Idaho has a House of Representatives. The idea is that we elect legislators to go to Boise and they will, on our behalf, write and pass laws that reflect our values.
So, as we look at what our so-called representatives are up to, it’s a good time to review whether what they’re doing is actually in line with what we want them to do. Unfortunately, if you look at the District 33 House Representatives, you might be hard-pressed to figure out what they’re doing on behalf of their citizens.
Have they been tackling property tax issues? No. Have they been focused on infrastructure? Nope. Are they probing our state’s high rate of teen suicide? Not important to them. What about education? Nah. Medicaid expansion? Let’s limit access with extra red tape. Are there any attempts to look at the fact that 46% of Idaho Falls, which largely makes up District 33, is asset-limited, income-constrained, employed? It doesn’t seem to matter to our “representatives,” especially those who are more concerned with using predatory debt collection practices to squeeze their constituents over medical debt.
According to Boise State University’s 2020 public policy survey, the top issues in the state are growth, education, economy/jobs, affordable housing and healthcare.
So, in light of this, what are our District 33 House “representatives” up to? Well, not taking care of any of those items that impact their constituents. Instead, they’re focused on pushing legislation that reflects an extremist agenda that most regular Idahoans aren’t interested in.
Even Mark Peters, the director at the INL, is concerned about the turn things have taken in the Idaho House of Representatives. Recently, he sent a letter to Speaker Bedke, expressing the Lab’s interest in diversity and inclusion and voicing concern that the steps taken by the House don’t reflect Idaho’s values of “universal kindness, generosity and fairness.”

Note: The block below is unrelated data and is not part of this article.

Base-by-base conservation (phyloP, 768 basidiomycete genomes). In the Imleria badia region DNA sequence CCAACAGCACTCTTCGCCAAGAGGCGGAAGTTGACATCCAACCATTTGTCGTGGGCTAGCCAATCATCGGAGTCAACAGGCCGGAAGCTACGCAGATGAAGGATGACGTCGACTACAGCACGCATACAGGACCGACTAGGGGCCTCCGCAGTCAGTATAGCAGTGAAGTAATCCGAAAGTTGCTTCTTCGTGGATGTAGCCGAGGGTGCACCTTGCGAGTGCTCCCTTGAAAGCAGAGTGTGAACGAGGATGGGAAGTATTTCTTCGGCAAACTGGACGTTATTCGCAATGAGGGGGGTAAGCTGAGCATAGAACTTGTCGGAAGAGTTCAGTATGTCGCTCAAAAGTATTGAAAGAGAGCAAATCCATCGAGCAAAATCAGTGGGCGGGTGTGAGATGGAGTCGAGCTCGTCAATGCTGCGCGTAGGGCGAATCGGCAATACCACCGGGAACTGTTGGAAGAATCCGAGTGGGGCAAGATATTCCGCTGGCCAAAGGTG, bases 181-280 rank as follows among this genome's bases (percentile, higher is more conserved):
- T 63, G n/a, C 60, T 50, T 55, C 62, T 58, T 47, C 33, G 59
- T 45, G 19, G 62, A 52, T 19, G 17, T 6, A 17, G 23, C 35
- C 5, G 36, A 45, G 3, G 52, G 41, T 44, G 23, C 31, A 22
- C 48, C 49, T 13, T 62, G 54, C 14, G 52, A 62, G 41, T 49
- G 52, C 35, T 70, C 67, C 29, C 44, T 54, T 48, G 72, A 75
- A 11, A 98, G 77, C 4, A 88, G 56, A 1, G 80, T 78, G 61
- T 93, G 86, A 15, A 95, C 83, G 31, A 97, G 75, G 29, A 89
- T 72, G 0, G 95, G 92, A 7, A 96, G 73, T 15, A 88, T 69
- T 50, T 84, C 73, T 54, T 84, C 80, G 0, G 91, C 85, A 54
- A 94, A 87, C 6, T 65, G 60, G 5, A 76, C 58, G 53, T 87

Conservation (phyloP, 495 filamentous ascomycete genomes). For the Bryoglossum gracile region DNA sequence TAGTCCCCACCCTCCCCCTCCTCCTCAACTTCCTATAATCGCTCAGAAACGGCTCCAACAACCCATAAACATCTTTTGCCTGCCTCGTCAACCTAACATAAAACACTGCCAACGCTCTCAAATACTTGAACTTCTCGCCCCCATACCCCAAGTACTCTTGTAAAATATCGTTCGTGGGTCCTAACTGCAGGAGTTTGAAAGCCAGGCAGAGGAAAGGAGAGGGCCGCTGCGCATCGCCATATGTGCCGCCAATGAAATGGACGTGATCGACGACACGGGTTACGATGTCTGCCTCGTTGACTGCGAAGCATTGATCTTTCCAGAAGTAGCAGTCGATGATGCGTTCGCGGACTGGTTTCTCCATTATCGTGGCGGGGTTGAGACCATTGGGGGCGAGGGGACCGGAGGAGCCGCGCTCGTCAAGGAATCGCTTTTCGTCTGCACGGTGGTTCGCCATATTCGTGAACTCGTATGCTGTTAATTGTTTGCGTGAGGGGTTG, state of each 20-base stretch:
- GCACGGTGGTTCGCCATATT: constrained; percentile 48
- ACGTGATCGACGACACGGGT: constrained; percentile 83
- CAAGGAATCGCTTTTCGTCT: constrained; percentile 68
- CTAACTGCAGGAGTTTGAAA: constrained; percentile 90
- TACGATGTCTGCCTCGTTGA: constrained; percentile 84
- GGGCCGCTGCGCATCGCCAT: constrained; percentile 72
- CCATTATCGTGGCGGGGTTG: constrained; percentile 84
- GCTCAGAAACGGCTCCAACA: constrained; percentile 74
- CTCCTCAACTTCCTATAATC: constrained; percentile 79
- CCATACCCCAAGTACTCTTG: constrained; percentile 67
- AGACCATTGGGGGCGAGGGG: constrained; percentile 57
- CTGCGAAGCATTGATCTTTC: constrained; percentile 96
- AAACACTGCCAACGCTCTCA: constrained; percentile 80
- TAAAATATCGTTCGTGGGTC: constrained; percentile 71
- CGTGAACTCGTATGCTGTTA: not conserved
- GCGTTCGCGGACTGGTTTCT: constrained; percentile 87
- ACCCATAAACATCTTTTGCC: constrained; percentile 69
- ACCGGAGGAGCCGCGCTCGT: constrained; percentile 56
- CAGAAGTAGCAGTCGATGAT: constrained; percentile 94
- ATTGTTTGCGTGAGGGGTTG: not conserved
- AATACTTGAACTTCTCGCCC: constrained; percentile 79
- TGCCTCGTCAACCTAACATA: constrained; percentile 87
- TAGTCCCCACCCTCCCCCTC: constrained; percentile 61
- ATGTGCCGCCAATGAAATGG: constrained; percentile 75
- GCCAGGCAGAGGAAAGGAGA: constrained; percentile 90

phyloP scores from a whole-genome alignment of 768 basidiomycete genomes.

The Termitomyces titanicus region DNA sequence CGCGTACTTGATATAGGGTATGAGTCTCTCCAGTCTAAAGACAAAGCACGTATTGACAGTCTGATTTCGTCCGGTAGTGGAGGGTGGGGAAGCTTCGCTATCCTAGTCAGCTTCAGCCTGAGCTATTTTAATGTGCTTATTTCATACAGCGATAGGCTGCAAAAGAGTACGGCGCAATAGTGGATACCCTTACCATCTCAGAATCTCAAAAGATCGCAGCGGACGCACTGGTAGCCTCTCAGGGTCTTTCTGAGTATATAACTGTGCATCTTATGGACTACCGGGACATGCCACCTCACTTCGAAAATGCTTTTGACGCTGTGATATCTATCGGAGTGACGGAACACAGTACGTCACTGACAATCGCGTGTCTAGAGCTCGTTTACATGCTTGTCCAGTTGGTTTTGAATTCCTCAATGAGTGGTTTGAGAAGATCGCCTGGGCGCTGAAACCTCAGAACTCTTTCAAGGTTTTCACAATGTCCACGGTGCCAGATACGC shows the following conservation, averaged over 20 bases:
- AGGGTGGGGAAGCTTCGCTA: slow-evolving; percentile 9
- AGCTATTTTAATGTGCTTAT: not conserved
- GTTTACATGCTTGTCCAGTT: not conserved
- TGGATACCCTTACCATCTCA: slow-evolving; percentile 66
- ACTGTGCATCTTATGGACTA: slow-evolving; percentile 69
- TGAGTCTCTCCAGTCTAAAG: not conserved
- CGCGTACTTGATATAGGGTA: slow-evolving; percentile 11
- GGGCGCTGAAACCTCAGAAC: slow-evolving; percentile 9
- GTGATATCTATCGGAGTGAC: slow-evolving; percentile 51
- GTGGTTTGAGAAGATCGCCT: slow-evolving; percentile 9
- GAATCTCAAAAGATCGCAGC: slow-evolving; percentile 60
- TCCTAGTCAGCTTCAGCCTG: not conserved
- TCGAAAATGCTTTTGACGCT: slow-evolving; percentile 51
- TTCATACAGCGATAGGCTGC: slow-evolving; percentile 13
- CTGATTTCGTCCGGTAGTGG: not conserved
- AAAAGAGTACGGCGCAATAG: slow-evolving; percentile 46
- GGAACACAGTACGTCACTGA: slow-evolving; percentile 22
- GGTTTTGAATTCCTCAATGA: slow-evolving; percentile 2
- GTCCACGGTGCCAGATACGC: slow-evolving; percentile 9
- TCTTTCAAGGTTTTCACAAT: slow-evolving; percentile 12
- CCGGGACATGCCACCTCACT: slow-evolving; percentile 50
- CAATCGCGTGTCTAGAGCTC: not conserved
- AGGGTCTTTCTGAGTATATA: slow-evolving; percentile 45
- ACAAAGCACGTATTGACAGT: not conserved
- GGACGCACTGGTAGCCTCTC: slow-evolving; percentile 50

Rather than looking at data to find solutions to actual issues Idahoans care about, our District 33 House “representatives” are pushing ideological legislation that creates problems where none existed before.
Rep. Ehardt’s bill targeting transgender athletes ignores more than 100 years of science that has already shown that hormonal and chromosomal testing is inadequate. It also ignores the fact that high school and college sporting associations already have guidelines in place to manage the issue — guidelines that don’t involve unnecessary, invasive and privacy-destroying examinations on teenage girls.
Rep. Zollinger’s bill claims that it will “save lives,” but the reality is that these bills have the opposite effect to the one he purports to support. The data indicate that reducing public funding for things like cancer screenings, preventative care and other services only punishes the poor. And let’s not pretend this about abortion. Laws that restrict abortion actually lead to increases in the procedure. If your policy aim is to actually reduce abortion, comprehensive sex ed (which Rep. Ehardt is trying to limit) and affordable birth control are the things that actually work.
Why are our “representatives” so reluctant to actually represent us? What are they afraid of? Or do they just not care?